The protection of human rights for older persons has never been as necessary as today

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Minister for Senior Citizens and Active Ageing Michael Farrugia said that the strengthening of the protection of human rights for older persons has never been as necessary as it is today.

During a video message at the 11th United Nations General Assembly working group for the purpose of strengthening the protection of human rights for older persons, Minister Michael Farrugia said that, looking back at the past 13 months, one can never overemphasise the crucial role of Malta’s national strategies on active ageing, dementia care, and long-term care in Malta’s success in safeguarding the wellbeing of older persons, despite social distance or restrictive measures.

“Such proactive initiatives led to an increase in public pensions for six years in a row, the strengthening of domiciliary care services and the setting up of unique services such as the ‘Live-in Carer’ scheme, which provides financial support to older persons who employ a full-time carer of their choice,” Minister Michael Farrugia said.

“However, we will not rest on past laurels, but are constantly looking forward. As I speak, plans are underway to offer the World Health Organization’s skills and training programme – iSupport – for carers of people with dementia, the launching of the second national policy on active ageing, the opening a new dementia care centre, providing older persons with free instruction in ICT, and re-initiating the University of the Fourth Age, which provides lifelong learning opportunities for older persons with mobility difficulties or dementia.”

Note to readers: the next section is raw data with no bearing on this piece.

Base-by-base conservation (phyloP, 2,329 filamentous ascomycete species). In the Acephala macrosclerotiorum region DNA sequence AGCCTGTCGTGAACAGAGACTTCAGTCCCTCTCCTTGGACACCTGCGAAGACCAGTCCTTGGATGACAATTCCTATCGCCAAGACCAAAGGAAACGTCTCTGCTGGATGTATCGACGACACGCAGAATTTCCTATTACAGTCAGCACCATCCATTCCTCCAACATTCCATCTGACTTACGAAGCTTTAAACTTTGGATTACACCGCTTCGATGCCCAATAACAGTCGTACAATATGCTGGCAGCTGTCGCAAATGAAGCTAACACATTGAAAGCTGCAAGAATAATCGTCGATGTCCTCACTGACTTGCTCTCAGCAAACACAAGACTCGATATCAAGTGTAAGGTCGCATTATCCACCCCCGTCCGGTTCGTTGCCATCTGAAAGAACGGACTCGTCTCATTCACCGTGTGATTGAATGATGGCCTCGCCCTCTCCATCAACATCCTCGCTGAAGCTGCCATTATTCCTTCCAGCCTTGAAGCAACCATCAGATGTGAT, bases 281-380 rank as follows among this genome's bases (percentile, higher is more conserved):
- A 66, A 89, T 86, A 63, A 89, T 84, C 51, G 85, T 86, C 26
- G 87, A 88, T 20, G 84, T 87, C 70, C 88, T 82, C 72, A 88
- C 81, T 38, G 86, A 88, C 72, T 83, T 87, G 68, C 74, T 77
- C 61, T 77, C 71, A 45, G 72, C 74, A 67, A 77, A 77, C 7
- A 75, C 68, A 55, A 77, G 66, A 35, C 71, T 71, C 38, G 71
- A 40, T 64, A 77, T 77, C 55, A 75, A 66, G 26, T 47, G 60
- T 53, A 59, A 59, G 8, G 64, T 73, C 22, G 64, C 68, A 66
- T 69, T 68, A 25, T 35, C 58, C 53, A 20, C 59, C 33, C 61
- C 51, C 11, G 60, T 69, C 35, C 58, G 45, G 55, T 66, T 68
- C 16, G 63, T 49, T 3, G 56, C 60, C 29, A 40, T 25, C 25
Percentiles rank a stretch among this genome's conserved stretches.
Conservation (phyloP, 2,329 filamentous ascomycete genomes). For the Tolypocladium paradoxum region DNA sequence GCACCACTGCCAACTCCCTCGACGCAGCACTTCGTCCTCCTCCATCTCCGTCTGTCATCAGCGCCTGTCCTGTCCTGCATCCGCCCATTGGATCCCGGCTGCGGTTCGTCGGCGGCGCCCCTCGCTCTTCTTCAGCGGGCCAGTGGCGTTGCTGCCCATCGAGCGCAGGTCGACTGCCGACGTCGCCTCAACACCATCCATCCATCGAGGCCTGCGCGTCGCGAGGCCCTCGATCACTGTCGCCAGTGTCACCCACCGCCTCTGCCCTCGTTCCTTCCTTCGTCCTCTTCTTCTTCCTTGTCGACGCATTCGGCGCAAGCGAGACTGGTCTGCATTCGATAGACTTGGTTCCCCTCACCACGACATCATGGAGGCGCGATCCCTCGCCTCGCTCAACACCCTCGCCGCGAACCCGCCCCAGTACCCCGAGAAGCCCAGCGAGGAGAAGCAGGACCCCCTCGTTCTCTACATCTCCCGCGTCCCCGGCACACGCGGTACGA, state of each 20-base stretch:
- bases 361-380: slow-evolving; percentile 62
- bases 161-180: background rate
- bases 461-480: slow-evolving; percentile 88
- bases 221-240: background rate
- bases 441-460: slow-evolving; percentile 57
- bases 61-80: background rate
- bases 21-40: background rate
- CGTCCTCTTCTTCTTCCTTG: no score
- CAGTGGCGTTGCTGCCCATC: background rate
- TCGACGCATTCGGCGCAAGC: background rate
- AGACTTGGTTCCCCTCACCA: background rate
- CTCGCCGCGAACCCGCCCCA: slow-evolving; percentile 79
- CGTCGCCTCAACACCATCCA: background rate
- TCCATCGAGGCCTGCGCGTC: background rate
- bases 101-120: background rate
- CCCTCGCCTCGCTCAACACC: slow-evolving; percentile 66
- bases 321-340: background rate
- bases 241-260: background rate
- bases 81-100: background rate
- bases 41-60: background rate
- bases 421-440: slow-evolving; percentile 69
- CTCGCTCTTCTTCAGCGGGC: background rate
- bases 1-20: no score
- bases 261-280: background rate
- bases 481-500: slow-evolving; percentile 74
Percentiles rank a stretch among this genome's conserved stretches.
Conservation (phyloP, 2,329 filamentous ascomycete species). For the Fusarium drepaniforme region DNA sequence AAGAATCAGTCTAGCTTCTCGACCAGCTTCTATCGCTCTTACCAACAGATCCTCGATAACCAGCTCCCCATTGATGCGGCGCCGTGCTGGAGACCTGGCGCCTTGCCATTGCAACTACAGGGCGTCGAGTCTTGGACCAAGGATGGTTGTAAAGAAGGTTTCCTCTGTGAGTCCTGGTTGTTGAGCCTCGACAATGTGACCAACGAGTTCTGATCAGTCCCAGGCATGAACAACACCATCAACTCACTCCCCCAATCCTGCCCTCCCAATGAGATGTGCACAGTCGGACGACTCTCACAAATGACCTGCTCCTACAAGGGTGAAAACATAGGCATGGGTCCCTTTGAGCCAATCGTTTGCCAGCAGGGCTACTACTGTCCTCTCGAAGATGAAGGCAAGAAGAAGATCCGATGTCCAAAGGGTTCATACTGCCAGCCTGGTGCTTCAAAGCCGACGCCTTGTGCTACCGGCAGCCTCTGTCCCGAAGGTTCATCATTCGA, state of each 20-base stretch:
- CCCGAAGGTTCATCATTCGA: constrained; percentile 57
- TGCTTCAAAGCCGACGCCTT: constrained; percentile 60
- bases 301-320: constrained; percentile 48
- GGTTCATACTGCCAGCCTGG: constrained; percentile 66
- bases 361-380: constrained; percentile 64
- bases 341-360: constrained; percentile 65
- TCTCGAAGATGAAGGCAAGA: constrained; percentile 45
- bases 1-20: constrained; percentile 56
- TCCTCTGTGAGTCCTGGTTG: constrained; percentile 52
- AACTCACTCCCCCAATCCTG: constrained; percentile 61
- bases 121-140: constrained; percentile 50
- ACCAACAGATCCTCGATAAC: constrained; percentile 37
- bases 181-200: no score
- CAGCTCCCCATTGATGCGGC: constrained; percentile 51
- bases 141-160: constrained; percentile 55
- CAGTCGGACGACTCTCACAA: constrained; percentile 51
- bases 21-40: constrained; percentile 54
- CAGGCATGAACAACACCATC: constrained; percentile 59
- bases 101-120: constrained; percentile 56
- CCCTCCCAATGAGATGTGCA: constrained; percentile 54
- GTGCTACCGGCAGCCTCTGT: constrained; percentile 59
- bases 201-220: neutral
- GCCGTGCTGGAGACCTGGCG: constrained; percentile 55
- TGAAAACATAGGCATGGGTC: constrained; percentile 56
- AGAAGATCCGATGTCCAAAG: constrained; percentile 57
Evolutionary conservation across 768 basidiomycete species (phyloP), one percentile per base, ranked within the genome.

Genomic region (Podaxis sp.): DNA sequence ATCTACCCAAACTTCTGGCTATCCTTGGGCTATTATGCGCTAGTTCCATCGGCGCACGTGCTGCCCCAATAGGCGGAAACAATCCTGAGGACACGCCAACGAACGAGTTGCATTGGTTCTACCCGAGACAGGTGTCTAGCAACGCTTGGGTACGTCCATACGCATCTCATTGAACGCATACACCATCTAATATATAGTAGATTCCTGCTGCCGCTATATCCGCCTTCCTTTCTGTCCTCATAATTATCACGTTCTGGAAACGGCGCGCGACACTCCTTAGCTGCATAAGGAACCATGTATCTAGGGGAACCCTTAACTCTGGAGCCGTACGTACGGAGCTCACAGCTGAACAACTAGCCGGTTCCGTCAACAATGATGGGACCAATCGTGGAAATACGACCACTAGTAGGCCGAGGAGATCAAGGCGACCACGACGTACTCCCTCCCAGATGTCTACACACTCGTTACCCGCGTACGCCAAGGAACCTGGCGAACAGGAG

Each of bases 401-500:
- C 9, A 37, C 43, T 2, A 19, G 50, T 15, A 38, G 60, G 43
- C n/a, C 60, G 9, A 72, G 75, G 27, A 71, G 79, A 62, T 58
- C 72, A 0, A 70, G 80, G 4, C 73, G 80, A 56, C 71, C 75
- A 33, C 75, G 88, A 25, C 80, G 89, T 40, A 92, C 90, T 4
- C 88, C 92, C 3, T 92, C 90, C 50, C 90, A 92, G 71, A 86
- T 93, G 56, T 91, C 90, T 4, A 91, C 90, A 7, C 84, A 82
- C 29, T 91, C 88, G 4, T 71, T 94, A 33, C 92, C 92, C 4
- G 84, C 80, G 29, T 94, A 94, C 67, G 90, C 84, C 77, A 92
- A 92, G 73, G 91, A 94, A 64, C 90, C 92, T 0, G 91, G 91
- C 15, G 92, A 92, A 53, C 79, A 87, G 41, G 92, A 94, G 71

Minister Michael Farrugia said that the Maltese government advocates that the human rights of older persons are to be firmly entrenched at the centre of social policy. The government is indeed leaving no stone unturned and upcoming policy strategies will target the quality of life of for older persons in correctional facilities, those with lifelong disabilities, and LGBTIQ older persons.

He also mentioned that many older persons experience a range of obstacles to access justice due to financial, geographical, cultural, and health factors. “In mitigation, both community care and legal services are being strengthened, so that elder abuse and age discrimination will not continue taking place without the possibility of redress,” he added.

Minister Michael Farrugia concluded his intervention by reiterating that the realities of COVID-19 have not been lost on us, and there are rigorous recovery plans for an older population to make up for the lost time due to the pandemic.

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